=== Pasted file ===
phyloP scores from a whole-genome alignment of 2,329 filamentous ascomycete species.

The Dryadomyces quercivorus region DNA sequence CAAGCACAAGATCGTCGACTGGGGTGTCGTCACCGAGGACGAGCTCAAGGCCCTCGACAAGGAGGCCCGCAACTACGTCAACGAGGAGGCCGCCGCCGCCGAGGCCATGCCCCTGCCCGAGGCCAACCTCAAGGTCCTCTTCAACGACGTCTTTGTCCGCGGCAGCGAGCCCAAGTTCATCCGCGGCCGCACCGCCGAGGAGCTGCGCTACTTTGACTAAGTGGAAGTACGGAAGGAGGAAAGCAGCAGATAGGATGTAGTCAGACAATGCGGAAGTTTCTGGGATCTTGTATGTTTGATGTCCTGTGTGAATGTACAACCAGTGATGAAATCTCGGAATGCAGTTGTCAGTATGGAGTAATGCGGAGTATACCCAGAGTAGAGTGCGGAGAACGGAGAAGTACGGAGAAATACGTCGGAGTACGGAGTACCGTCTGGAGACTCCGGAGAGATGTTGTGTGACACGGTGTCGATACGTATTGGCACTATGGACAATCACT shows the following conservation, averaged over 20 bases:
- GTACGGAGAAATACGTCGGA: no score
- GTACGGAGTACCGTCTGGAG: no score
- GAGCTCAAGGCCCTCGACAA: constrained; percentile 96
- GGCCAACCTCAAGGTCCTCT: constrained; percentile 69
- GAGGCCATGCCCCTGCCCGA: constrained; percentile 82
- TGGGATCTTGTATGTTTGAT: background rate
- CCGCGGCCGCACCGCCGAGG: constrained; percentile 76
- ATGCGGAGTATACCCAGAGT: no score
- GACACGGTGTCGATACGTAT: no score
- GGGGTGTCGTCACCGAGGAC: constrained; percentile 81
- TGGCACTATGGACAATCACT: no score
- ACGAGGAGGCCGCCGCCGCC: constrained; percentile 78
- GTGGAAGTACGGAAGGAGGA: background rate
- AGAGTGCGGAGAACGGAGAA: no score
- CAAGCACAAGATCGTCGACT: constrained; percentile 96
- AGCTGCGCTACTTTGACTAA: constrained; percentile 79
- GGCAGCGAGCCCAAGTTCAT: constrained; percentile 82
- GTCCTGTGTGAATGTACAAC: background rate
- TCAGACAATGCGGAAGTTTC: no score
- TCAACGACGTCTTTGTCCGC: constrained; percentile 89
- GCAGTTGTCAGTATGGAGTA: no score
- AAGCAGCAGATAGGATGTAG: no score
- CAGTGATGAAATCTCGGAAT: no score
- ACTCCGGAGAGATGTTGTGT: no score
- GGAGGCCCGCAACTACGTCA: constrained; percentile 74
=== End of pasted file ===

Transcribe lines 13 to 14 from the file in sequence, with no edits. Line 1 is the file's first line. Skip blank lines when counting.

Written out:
- TGGCACTATGGACAATCACT: no score
- ACGAGGAGGCCGCCGCCGCC: constrained; percentile 78